Oct 312012
 

Merging of two separate listing and the appearing of duplicate listings are two of the longest term problems with Google’s local listings. They are basically the product of the same problem: the local data threshold. This threshold determines what percentage matching information should be present in order for new incoming data to get merged with data already existing in Google’s business information database. If this threshold is passed the data is merged. If it is not – a new cluster of data (listing) is created.

Here is an example that illustrates this better:

Home remodeling company “Bob the Builder” has a listing on Google+ Local (ex- Google Places). They are located in Rancho Cucamonga, CA. Here is how the information in their listing looks like:

Name: Bob the Builder
Address: 11 Main Street #100, Rancho Cucamonga, CA 91701
Phone: 909-909-9090
Categories: home remodeling, home renovation, home restoration

Unfortunately, they also use another phone number to do business, and this is the mobile of the owner – Bob Sponge. Therefore, there are a couple of listings across the web that feature this phone number. The first one is on Yellowpages.com and looks like this:

Name: Bob the Builder
Address: 11 Main Street #100, Rancho Cucamonga, CA 91701
Phone: 909-555-5555
Categories: home remodeler

The second one is on Superpages.com and looks like this:

Name: Bob Sponge at Bob the Builder
Address: 11 Main Street #100, Rancho Cucamonga, CA 91701
Phone: 909-555-5555
Categories: home renovation and restoration, home remodeling

There are additionally 20 other listings across the web that feature the correct information (the same that is found on Google+ Local).

Here is what Google does:

1. It indexes these pages and finds that they are business listings. As these also feature structured data it is easier for Google to determine what is what (i.e. what is the business name, what is the address, etc).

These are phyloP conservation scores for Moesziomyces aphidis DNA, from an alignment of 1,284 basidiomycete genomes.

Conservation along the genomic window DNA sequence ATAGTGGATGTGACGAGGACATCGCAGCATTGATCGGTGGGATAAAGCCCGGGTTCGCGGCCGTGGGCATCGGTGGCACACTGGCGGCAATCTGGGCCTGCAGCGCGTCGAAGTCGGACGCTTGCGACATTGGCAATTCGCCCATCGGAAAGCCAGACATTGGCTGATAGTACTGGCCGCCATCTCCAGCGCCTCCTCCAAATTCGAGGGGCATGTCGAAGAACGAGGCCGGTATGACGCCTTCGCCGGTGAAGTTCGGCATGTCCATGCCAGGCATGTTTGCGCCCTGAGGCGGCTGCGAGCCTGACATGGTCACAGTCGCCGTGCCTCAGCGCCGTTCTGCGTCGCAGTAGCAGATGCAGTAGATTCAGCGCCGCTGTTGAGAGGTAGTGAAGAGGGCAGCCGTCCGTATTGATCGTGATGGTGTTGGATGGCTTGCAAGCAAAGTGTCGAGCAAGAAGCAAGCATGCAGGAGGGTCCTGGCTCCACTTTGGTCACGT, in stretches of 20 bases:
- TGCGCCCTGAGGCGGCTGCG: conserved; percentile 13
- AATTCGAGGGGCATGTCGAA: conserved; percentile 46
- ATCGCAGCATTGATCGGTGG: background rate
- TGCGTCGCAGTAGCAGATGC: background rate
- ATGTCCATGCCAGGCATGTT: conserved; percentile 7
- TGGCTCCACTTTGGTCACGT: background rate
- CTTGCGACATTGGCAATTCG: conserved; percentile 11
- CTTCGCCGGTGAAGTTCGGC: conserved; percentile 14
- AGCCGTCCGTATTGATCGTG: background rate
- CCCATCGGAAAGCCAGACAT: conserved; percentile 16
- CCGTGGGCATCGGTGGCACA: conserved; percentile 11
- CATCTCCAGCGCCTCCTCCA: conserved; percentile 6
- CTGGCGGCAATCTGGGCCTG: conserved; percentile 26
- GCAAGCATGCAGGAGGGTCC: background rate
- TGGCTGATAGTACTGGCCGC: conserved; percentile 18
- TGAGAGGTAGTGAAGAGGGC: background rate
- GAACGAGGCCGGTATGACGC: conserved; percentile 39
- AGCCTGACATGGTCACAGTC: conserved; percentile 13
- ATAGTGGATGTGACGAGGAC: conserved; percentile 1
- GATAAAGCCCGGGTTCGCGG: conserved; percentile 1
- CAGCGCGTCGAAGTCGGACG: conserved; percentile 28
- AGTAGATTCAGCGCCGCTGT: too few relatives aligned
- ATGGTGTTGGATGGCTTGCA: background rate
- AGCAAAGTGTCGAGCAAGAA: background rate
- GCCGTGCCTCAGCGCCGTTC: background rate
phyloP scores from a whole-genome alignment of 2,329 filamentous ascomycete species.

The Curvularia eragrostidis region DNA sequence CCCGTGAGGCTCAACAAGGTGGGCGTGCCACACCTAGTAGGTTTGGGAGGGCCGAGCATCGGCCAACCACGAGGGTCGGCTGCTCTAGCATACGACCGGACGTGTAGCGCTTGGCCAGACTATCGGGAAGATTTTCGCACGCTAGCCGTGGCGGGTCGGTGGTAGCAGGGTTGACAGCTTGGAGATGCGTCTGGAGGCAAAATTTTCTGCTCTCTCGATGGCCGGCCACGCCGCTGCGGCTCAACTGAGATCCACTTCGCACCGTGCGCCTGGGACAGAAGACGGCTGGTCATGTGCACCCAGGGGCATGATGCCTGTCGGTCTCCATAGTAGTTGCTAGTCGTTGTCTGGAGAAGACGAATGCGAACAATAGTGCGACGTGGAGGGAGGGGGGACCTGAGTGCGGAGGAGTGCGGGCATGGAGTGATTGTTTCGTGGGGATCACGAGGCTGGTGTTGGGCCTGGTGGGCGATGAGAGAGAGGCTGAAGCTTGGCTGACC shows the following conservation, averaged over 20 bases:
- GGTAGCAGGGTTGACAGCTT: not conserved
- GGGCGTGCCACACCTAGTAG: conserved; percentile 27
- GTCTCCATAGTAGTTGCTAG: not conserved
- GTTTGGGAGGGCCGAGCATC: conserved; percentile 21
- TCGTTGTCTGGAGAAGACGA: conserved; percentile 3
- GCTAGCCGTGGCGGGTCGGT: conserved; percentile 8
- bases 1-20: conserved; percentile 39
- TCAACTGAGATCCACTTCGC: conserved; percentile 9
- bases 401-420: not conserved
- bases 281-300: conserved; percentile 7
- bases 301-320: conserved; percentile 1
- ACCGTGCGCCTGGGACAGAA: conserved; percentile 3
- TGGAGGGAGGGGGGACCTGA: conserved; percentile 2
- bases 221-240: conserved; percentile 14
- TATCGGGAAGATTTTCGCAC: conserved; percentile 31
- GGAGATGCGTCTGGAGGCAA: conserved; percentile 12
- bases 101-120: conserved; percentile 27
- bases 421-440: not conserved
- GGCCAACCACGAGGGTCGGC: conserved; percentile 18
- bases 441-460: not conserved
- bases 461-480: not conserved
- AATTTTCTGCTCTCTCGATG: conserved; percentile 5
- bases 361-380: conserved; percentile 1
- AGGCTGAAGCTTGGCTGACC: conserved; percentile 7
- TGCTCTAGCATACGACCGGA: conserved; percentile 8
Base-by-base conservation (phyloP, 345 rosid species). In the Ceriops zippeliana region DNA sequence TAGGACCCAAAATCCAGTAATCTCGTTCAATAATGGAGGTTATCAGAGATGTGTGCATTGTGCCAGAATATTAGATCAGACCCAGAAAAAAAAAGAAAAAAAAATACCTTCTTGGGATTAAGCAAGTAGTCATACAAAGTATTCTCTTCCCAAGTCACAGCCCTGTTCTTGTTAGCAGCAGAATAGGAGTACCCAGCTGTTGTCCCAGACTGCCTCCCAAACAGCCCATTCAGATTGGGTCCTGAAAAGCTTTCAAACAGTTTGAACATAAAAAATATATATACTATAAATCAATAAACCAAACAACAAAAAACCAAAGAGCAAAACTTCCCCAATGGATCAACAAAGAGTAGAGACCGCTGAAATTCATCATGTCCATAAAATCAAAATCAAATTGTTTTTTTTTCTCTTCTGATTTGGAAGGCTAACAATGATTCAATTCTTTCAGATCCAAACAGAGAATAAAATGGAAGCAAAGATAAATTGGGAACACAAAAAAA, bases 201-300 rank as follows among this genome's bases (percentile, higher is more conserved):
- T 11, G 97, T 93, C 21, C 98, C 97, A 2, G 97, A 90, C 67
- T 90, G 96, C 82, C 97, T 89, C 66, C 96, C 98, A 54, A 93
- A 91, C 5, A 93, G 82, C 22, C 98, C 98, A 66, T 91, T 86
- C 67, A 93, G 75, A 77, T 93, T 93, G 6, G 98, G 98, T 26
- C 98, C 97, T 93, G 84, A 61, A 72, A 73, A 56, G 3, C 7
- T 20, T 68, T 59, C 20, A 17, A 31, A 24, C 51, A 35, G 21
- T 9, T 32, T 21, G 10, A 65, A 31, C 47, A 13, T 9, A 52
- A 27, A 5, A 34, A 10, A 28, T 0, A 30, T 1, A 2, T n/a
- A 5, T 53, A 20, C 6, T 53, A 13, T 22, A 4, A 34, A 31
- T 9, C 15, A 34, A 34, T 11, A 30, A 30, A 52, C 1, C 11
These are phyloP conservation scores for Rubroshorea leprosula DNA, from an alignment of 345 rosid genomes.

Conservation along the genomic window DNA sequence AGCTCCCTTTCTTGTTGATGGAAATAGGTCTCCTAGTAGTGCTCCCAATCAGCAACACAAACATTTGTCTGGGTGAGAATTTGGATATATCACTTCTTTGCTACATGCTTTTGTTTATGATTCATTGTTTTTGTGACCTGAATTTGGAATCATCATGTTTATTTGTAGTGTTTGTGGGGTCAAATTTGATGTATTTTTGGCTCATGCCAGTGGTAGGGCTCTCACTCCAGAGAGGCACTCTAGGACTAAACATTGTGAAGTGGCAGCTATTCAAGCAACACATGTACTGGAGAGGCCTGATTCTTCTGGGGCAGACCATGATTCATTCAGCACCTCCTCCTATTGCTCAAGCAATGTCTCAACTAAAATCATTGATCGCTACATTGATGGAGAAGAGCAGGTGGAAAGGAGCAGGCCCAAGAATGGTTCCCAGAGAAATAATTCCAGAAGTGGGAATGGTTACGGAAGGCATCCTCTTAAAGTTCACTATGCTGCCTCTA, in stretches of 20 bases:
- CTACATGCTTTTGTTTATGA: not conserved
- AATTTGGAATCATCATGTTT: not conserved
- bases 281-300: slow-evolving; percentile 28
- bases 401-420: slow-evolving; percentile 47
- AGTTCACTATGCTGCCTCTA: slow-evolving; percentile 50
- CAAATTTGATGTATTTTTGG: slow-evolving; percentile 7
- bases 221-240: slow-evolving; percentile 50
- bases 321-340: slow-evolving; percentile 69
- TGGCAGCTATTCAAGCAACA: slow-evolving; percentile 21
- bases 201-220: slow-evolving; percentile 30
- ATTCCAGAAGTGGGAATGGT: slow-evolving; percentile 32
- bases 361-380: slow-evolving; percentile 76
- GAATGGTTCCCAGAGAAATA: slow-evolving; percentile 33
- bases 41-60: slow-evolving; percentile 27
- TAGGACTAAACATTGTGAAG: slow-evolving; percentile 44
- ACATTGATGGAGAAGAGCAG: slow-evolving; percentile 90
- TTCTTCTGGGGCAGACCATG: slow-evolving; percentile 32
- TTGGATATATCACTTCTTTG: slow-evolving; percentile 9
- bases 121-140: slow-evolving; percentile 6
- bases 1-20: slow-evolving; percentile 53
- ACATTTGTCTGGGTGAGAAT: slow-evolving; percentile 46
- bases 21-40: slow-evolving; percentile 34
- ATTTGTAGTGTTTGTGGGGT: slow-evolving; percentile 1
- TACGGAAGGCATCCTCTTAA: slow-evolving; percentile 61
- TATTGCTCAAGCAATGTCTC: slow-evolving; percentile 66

2. Google collects this data and goes to its business information database and searches for matching information.

3. It doesn’t find exact matching information. But what it does is it makes a second attempt attempt to find partially matching information. What would happen if it didn’t take this additional step? Then practically every business in the world would have at least one duplicate on Google.

4. Google finds out that the match between the Yellowpages listing and the Google listing in terms of NAP (name, address, phone) is 66%. Additionally, it finds out that the categories are almost perfectly matching, so it also considers them a match. So the chances that the information is for the same business are very high, and Google determines that “well, we will simply merge this data with the already existing one.” In such cases, if you go to the listing on MapMaker, you would be able to see the two alternative phone numbers listed there.

5. The case with Superpages is a little more complicated, though. The address matches, and the categories too, but the business name is just a partial match, and the phone number is completely different. And here comes the doubt – should this information be merged, or should a completely new listing be created? And the answer depends on the situation and a few different variables Google takes into account:

A) Which is the website that features this information? Is it reputable? Does it have a history of storing wrong information? Does it have a history of storing fake information? What is its relevancy to the industry the business operates in?